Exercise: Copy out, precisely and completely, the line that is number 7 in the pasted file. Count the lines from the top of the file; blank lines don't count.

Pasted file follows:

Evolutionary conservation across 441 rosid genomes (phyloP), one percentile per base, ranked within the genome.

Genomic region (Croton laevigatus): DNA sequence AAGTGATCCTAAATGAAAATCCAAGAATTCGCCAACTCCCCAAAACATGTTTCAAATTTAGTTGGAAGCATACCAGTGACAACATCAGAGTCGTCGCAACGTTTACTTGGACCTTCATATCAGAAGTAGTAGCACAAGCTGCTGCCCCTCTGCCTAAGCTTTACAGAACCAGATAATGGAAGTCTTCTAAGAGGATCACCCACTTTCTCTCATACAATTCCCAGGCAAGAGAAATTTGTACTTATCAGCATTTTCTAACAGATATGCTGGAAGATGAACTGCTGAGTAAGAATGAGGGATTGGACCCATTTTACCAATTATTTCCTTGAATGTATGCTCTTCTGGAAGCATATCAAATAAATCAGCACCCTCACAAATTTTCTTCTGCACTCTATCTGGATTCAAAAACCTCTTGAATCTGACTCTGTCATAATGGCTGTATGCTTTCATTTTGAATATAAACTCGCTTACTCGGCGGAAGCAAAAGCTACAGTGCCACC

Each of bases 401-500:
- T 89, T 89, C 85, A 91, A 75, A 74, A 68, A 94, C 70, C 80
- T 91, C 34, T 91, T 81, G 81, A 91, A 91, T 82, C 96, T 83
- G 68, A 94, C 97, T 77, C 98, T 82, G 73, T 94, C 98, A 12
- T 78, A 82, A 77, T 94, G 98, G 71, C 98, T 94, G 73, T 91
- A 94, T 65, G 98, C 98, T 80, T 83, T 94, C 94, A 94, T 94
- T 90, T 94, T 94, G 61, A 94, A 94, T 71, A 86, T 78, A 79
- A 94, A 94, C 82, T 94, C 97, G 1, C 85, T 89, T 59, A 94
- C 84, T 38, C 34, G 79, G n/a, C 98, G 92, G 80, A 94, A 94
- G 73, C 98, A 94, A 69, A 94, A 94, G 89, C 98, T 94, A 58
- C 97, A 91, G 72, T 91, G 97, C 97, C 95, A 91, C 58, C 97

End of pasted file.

- T 78, A 82, A 77, T 94, G 98, G 71, C 98, T 94, G 73, T 91